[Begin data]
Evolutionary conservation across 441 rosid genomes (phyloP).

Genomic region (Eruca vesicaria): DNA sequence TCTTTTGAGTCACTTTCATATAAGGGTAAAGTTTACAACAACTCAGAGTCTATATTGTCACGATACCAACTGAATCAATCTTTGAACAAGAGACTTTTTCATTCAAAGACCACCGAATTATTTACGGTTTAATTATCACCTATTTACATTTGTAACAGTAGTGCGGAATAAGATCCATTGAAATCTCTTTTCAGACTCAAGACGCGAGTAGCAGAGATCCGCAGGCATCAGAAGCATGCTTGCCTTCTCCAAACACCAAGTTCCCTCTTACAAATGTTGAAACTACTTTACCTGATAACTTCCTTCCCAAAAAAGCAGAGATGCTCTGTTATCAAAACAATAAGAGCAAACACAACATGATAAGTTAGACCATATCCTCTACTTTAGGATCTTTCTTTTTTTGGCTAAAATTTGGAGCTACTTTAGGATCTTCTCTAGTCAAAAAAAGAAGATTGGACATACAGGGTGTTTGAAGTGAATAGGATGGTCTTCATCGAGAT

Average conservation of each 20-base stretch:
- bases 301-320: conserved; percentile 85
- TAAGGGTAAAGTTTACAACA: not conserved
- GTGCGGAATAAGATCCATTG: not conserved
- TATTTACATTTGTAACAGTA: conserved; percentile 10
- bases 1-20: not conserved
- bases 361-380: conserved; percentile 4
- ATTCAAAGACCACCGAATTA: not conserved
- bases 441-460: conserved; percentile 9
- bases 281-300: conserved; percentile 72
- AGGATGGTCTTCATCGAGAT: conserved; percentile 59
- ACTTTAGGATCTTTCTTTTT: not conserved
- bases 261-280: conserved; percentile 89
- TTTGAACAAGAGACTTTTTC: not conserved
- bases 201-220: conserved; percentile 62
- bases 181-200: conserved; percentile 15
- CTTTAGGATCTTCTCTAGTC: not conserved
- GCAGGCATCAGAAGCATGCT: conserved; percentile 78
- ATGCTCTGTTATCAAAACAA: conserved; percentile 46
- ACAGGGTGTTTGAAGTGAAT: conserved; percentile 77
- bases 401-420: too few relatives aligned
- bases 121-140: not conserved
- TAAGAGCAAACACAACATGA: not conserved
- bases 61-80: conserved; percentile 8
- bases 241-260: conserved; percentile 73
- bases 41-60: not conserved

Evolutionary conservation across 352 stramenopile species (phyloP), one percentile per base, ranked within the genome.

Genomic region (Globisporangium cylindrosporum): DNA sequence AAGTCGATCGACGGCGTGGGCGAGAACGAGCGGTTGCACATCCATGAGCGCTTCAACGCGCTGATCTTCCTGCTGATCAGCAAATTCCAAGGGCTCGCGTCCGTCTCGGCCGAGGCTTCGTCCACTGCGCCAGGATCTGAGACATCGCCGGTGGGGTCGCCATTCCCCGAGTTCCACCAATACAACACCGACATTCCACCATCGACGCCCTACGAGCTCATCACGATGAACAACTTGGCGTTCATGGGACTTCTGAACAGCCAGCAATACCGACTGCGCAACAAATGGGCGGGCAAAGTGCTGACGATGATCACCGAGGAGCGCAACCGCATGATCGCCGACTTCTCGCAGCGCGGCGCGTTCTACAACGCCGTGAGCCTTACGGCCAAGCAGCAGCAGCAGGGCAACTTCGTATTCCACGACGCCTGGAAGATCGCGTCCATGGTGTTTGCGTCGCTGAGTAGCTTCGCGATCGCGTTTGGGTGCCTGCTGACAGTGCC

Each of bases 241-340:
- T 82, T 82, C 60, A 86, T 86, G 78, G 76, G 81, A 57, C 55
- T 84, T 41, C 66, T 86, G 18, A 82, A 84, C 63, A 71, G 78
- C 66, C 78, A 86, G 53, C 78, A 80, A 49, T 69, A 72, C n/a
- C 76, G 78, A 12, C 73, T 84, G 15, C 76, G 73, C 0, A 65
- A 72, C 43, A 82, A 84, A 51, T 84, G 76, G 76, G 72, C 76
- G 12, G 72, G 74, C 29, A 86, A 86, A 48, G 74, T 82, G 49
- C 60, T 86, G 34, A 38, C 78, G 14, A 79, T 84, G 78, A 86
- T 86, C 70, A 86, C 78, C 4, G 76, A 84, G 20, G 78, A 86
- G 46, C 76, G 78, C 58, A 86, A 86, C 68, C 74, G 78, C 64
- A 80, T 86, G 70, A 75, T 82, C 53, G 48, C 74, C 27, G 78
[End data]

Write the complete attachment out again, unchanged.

Evolutionary conservation across 441 rosid genomes (phyloP).

Genomic region (Eruca vesicaria): DNA sequence TCTTTTGAGTCACTTTCATATAAGGGTAAAGTTTACAACAACTCAGAGTCTATATTGTCACGATACCAACTGAATCAATCTTTGAACAAGAGACTTTTTCATTCAAAGACCACCGAATTATTTACGGTTTAATTATCACCTATTTACATTTGTAACAGTAGTGCGGAATAAGATCCATTGAAATCTCTTTTCAGACTCAAGACGCGAGTAGCAGAGATCCGCAGGCATCAGAAGCATGCTTGCCTTCTCCAAACACCAAGTTCCCTCTTACAAATGTTGAAACTACTTTACCTGATAACTTCCTTCCCAAAAAAGCAGAGATGCTCTGTTATCAAAACAATAAGAGCAAACACAACATGATAAGTTAGACCATATCCTCTACTTTAGGATCTTTCTTTTTTTGGCTAAAATTTGGAGCTACTTTAGGATCTTCTCTAGTCAAAAAAAGAAGATTGGACATACAGGGTGTTTGAAGTGAATAGGATGGTCTTCATCGAGAT

Average conservation of each 20-base stretch:
- bases 301-320: conserved; percentile 85
- TAAGGGTAAAGTTTACAACA: not conserved
- GTGCGGAATAAGATCCATTG: not conserved
- TATTTACATTTGTAACAGTA: conserved; percentile 10
- bases 1-20: not conserved
- bases 361-380: conserved; percentile 4
- ATTCAAAGACCACCGAATTA: not conserved
- bases 441-460: conserved; percentile 9
- bases 281-300: conserved; percentile 72
- AGGATGGTCTTCATCGAGAT: conserved; percentile 59
- ACTTTAGGATCTTTCTTTTT: not conserved
- bases 261-280: conserved; percentile 89
- TTTGAACAAGAGACTTTTTC: not conserved
- bases 201-220: conserved; percentile 62
- bases 181-200: conserved; percentile 15
- CTTTAGGATCTTCTCTAGTC: not conserved
- GCAGGCATCAGAAGCATGCT: conserved; percentile 78
- ATGCTCTGTTATCAAAACAA: conserved; percentile 46
- ACAGGGTGTTTGAAGTGAAT: conserved; percentile 77
- bases 401-420: too few relatives aligned
- bases 121-140: not conserved
- TAAGAGCAAACACAACATGA: not conserved
- bases 61-80: conserved; percentile 8
- bases 241-260: conserved; percentile 73
- bases 41-60: not conserved

Evolutionary conservation across 352 stramenopile species (phyloP), one percentile per base, ranked within the genome.

Genomic region (Globisporangium cylindrosporum): DNA sequence AAGTCGATCGACGGCGTGGGCGAGAACGAGCGGTTGCACATCCATGAGCGCTTCAACGCGCTGATCTTCCTGCTGATCAGCAAATTCCAAGGGCTCGCGTCCGTCTCGGCCGAGGCTTCGTCCACTGCGCCAGGATCTGAGACATCGCCGGTGGGGTCGCCATTCCCCGAGTTCCACCAATACAACACCGACATTCCACCATCGACGCCCTACGAGCTCATCACGATGAACAACTTGGCGTTCATGGGACTTCTGAACAGCCAGCAATACCGACTGCGCAACAAATGGGCGGGCAAAGTGCTGACGATGATCACCGAGGAGCGCAACCGCATGATCGCCGACTTCTCGCAGCGCGGCGCGTTCTACAACGCCGTGAGCCTTACGGCCAAGCAGCAGCAGCAGGGCAACTTCGTATTCCACGACGCCTGGAAGATCGCGTCCATGGTGTTTGCGTCGCTGAGTAGCTTCGCGATCGCGTTTGGGTGCCTGCTGACAGTGCC

Each of bases 241-340:
- T 82, T 82, C 60, A 86, T 86, G 78, G 76, G 81, A 57, C 55
- T 84, T 41, C 66, T 86, G 18, A 82, A 84, C 63, A 71, G 78
- C 66, C 78, A 86, G 53, C 78, A 80, A 49, T 69, A 72, C n/a
- C 76, G 78, A 12, C 73, T 84, G 15, C 76, G 73, C 0, A 65
- A 72, C 43, A 82, A 84, A 51, T 84, G 76, G 76, G 72, C 76
- G 12, G 72, G 74, C 29, A 86, A 86, A 48, G 74, T 82, G 49
- C 60, T 86, G 34, A 38, C 78, G 14, A 79, T 84, G 78, A 86
- T 86, C 70, A 86, C 78, C 4, G 76, A 84, G 20, G 78, A 86
- G 46, C 76, G 78, C 58, A 86, A 86, C 68, C 74, G 78, C 64
- A 80, T 86, G 70, A 75, T 82, C 53, G 48, C 74, C 27, G 78